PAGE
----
Is the American Presidents Series a good way to study?

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Is the American Presidents Series a good way to study?

Post by TaBellaria » Sun May 20, 2018 9:41 am

I was looking at sources for studying presidents and I found a series which I think will help. The reason I am asking is that the books seem to be much shorter than other biographies, numbering at around 200 pages each. I am looking for a way to at least power the questions consistently while reading books about the topic instead of other methods like reading packets and creating flashcards as I do not like to use those methods.
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Re: Is the American Presidents Series a good way to study?

Post by Skepticism and Animal Feed » Mon May 21, 2018 9:52 am

I have never read any of those books. I suspect that, given their length and their target audience, they will not have the level of detail to give you information that will consistently come up in the first lines of tossups about US Presidents. That does not mean they're not worth your time.

I suspect that what they'll be good for is flagging stuff for future study and learning. Any biography, even a 200 page bio, will need to give you some background on the era that the person lived in. When reading that summary of the President's era, look for tidbits that seem important or interesting and do more research on them. This additional research will give you the detail you need to consistently power history tossups.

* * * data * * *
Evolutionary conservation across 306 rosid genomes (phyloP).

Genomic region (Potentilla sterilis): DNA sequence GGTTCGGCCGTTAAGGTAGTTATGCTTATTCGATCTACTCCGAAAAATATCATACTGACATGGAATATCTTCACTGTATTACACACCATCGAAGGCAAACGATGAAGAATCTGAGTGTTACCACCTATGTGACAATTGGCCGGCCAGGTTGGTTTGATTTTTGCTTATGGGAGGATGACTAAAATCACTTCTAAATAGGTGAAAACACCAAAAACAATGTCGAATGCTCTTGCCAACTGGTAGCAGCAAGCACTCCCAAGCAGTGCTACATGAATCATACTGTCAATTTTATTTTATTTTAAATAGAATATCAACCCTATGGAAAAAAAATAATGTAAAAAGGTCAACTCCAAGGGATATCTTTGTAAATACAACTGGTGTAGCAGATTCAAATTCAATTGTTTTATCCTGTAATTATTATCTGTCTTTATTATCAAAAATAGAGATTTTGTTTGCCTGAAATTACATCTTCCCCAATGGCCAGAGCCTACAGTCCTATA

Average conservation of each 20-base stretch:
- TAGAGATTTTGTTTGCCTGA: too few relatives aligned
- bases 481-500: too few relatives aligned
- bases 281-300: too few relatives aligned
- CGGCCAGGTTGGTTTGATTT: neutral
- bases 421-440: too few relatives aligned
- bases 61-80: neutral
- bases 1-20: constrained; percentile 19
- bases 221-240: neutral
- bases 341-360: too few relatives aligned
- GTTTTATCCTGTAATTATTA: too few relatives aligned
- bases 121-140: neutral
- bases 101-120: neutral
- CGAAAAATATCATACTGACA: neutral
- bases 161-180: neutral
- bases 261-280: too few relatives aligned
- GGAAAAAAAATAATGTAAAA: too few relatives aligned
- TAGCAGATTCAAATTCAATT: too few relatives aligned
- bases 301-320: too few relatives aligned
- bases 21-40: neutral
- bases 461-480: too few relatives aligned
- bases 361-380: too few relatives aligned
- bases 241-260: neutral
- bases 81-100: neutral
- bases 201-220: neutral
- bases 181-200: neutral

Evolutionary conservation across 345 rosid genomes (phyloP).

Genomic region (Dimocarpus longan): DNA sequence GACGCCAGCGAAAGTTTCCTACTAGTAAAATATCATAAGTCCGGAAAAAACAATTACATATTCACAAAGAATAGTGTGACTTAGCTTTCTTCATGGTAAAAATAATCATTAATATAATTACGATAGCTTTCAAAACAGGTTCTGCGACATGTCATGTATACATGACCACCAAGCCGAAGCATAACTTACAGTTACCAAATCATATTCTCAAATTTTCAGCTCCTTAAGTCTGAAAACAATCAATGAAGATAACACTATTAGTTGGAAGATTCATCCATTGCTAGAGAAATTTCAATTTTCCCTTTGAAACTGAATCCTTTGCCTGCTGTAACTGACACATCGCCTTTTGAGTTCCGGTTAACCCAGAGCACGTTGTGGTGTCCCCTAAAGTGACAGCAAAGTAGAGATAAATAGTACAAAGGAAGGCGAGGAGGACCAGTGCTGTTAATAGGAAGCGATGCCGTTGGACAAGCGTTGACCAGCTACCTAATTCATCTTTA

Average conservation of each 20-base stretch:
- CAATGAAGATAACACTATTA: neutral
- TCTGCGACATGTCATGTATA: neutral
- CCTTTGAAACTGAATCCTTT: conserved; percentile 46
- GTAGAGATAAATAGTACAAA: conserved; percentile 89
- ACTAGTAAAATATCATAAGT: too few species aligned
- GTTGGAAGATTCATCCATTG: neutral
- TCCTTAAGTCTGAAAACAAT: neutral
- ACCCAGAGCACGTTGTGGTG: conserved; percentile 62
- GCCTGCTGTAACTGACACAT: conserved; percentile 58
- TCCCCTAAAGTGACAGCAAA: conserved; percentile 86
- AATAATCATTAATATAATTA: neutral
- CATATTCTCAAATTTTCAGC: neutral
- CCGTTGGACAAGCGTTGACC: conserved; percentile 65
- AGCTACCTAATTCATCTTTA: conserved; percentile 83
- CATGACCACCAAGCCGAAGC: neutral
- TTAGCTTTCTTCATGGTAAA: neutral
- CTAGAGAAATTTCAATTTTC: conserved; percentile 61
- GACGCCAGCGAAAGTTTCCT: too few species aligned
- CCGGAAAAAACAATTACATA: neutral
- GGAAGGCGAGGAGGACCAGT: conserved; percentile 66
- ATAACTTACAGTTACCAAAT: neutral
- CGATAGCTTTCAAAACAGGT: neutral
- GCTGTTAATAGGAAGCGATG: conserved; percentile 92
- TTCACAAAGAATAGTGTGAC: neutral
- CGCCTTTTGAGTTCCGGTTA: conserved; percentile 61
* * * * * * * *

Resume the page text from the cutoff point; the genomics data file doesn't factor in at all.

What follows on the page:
For example, hopefully the 200 page Andrew Jackson biography will include a cursory overview of the Second Bank of the United States and the "Bank War" that ensued when Jackson refused to re-charter it. It might even mention that Nicholas Biddle was the President of the Second Bank of the United States, or it might not. Ideally, when you read that part, you will be inspired to google "Second Bank of the United States" and learn a lot more about it, and perhaps additional lead-in type facts like that Nicholas Biddle edited the magazine "Port-Folio" or served as the US representative at Napoleon's coronation. Or, when the 200 page Andrew Jackson bio covers the major points of the Nullification Crisis, you might be inspired to google that and end up reading the Webster-Hayne debate or learning about the Force Act and the fact that future US President John Tyler was the only Senator to vote against the Force Act.

Especially if you don't know much about US Presidents going into this exercise, reading high level, cursory stuff can be great for identifying what you want to learn more about. Go into it with curiosity and a burning desire to learn even more, not the sense that at the end you'll be a complete player.
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